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The balance of ubiquitin conjugation and deconjugation

Final Report Summary - UBIQUITIN BALANCE (The balance of ubiquitin conjugation and deconjugation)

Ubiquitin conjugation is an important system to convey information in the cell. A protein that is modified with one or more ubiquitins can be recognized, relocalized or broken down by the proteasome, dependent on the type of ubiquitin chains and sometimes on the site of the modification. The important role of ubiquitin in crucial cellular pathways make it attractive as a drug target, but for effective drug design it is important that the regulation of the enzymes involved is well understood.

In this project we have studied the regulation of the process of ubiquitination and deubiquitination in chromatin regulation. One focus in our studies was the specifiity of E3 ligases. In these studies we have resolved how RNF168 produces H2A ubiquitination at K13/15, a novel chromatin mark, that is specific for DNA damage and the regulation of its use. Intriguingly we could show that the target plays critical catalytic roles in the reaction, both for H2A and for PCNA.

Regulation of ubiquitination levels is also carefully controled by control of the enzymatic activity of deubiquitinating enzymes (DUBs). In this project we have analyzed the mechanisms of different DUBs. We have found different regulatory mechanisms in different ubiquitin specific proteases (USPs), that nevertheless make use of the same switching loop in the catalytic domain. Interestingly, the catalytic domains of USP4 and USP7 are not very active, but they can be activated by interaction with additional domains. In the case of USP4 this promotes release of the product ubiquitin, whereas in the case of USP7 this promotes ubiquitin binding and rearrangement of the catalytic triad. In both cases the inhibition of the catalytic domain is controlled by the same switching loop. In the UCH family of DUBs the regulation is purely at the level of ubiquitin binding by DEUBAD domain proteins. Structural studies showed how these related domains could either activate UCH-L5 (by RPN13) or inactivate its catalytic activity (by INO80G) by large conformational changes and allosteric activation. We have shown biochemically how this activation mechanism is conserved in BAP1. Intriguingly the BAP1 activity is regulated at the level of the substrate, as it is selectively active against the K119 site on H2A in nucleosomes. Our biochemical studies are starting to show how this H2A selectivity is organized.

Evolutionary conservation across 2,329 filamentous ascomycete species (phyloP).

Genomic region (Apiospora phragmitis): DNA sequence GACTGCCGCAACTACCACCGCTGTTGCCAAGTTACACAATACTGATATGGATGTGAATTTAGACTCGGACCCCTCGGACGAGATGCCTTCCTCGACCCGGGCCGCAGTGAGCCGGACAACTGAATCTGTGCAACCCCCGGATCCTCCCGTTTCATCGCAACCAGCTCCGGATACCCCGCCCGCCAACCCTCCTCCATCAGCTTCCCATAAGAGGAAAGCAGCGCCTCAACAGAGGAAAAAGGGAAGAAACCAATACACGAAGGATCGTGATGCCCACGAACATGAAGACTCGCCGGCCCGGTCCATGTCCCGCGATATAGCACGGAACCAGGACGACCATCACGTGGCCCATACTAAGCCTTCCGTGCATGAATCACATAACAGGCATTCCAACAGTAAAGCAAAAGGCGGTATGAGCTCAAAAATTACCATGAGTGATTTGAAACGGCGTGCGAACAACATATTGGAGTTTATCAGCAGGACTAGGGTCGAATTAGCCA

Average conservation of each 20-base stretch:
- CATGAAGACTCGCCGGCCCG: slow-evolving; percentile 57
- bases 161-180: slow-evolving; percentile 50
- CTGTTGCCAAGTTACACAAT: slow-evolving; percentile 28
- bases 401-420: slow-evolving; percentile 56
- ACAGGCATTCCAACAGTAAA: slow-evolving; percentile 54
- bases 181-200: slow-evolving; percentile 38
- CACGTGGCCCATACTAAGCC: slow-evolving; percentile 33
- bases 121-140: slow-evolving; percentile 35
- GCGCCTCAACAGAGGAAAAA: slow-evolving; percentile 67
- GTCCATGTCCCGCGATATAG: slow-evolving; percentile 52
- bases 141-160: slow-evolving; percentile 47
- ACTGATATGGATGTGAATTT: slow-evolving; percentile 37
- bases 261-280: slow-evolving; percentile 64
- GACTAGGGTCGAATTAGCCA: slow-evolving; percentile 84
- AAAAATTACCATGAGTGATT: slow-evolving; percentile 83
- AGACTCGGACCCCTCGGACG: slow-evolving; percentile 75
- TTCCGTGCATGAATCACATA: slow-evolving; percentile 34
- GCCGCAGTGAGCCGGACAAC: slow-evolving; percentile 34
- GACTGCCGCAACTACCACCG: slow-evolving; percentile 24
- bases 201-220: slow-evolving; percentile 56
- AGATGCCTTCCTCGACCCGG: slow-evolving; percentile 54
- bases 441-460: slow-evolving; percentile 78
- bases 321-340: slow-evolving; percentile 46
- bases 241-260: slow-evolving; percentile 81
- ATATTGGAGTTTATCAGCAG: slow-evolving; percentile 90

In conclusion we can state that the balance of ubiquitin conjugation is divided over a large number of individual regulatory mechanisms, both at the level of the conjugation machinery and at the level of the DUBs that together promote the correct and timely modification for cellular signalling.